Shell Shocked: The Old Proofreader
He did it again. He was studying a menu at a nearby restaurant and he began to giggle. He had caught another lulu. He found a typographical error in the menu. There was a misspelled word among the appetizers. It said “muscles” instead of “mussels.”
He called the maitre’d over and lashed into him about why such an elegant restaurant had spelling mistakes in the menu. All the poor maitre’d could do was stammer, hem and haw. To recede gracefully from the table he ordered the gentleman a complimentary glass of the best wine in the house.
The old man was gloating. He had done it again. He had caught a mistake in another printed document. For, you see, the old gentleman was the Old Proofreader.
The Old Proofreader was legendary. He was a recluse during the day but made the rounds at night to find public documents that he would devour with relish to find errors. He decried the sloppiness with which modern English is used.
To properly understand the Old Proofreader’s mission to find fault with the use of the English language by movers and shakers, we must go back in history to that fateful day that forever changed and shaped his life.
He was a young man on his way up in a textbook publishing company. He had just been promoted to a full production editor and was responsible for taking a textbook from initial manuscript to a finished book. His future was ahead of him – until that fateful day when he was asked to come into the office of the division’s editor-in-chief.
The editor-in-chief was staring at the first copy off the press of a new textbook called “Agriculture for Fun and Profit.” The Old Proofreader, who was then known as the Young Proofreader, took a seat silently. The editor-in-chief looked up and said: “Do you realize you’ve ruined this company?”
The Young Proofreader turned pale. “What do you mean I’ve ruined this company? I’ve done my job well. I’m the best copy editor you have and you know it.”
The editor-in-chief sighed deeply. “Then how do you explain this colossal error that completely slipped through all the steps of this book’s production and is now the cause of it being a laughing stock throughout the textbook industry?”
The Young Proofreader was totally taken aback. “I don’t understand. What colossal error?”
“First, let me ask you a question. You’ve just completed the production of ‘Agriculture for Fun and Profit.’ Have you ever been on a farm in your life?”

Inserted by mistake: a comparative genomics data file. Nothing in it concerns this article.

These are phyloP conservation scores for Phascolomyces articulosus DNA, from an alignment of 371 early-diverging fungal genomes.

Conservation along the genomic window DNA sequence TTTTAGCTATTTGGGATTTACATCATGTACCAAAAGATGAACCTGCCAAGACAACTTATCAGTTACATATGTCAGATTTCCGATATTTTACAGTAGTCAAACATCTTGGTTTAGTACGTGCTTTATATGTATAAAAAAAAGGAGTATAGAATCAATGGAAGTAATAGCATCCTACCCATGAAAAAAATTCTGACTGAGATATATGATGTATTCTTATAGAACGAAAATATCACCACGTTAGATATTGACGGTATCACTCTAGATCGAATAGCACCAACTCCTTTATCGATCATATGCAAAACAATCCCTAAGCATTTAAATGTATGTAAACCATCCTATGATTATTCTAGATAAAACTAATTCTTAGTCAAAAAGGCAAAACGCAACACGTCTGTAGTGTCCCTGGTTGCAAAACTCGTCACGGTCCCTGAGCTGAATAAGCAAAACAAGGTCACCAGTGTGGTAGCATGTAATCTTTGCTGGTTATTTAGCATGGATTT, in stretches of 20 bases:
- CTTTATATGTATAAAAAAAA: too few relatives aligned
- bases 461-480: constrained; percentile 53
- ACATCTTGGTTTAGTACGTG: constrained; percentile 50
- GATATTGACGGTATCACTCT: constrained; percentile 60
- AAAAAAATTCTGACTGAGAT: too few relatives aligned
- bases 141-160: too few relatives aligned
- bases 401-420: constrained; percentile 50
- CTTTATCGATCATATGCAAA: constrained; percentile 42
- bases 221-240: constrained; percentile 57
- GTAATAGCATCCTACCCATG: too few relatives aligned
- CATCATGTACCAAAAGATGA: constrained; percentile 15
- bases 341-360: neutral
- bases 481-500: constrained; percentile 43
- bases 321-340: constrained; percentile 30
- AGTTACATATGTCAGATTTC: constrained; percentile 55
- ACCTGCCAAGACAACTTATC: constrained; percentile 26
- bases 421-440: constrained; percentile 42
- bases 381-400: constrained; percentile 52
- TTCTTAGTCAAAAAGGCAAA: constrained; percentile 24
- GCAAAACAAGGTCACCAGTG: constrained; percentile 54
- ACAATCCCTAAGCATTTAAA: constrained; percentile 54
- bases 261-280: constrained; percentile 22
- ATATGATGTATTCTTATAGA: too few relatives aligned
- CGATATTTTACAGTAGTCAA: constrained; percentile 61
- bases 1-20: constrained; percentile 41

The Young Proofreader was puzzled. “No, sir. I grew up in the Bronx. The closest I’ve been to a farm is the Bronx Botanical Gardens.”
“Well, then I guess you don’t know your cows from your pigs.”
“Come again, sir?”
The editor-in-chief continued: “Would you open the textbook to page 36 and read the very first sentence out loud.”
The Young Proofreader did as he was asked. “One of the true cattle breed treasures in the U.S. is the Goldstein breed.” He looked up. “Is there anything wrong with that sentence?”
The editor-in-chief practically screamed. “Goldstein cattle? Do you mean to say that you’re not aware of the colossal error you made?”
The Young Proofreader reviewed the sentence again. “No, sir. It seems correct to me.”
The editor-in-chief whisked the textbook out of the hands of the Young Proofreader and threw it across the room. It hit the far wall snapping the spine of the book.
“That should be ‘Holstein’, not ‘Goldstein.’ There is no such thing as a Goldstein cow. You mean to tell me you didn’t know that?”
The Young Proofreader found himself stammering. “I could have sworn it was Goldstein not Holstein. Oh, my God. This is the first proofreading error I’ve ever made. Is there anything I can do to rectify this situation?”
The editor-in-chief looked him calmly in the eyes. “Yes, there is. I want you to leave the building now and go to work on a cattle farm for three years. When you’ve done this come back and we will see if there is any job waiting for you here outside that of a janitor. Just get out.”
And so the Young Proofreader trudged out of the book publishing building feeling ashamed, embarrassed and despondent. He tried getting a job at another textbook publisher but the Goldstein gaffe had by now made the rounds.
Unable to work and live a normal life, the Young Proofread needed to find a way to prove himself. From that day on, he made it his life’s mission to spot typographical errors and spelling mistakes in restaurant menus wherever he went. The years passed, and restaurant owners dreaded the day when he might show up and embarrass them.
In time, The Young Proofreader became the Old Proofreader.
Legend has it that he now sits in the Capital Building in Washington, D.C., during every State of the Union Address by a sitting president of the United States and shouts out corrections to the speech. You might say that despite the legendary Goldstein trauma, he is currently living out his dream.
-Art Stevens is a long-time columnist for The Islander. His tongue-in-cheek humor is always offered with a smile.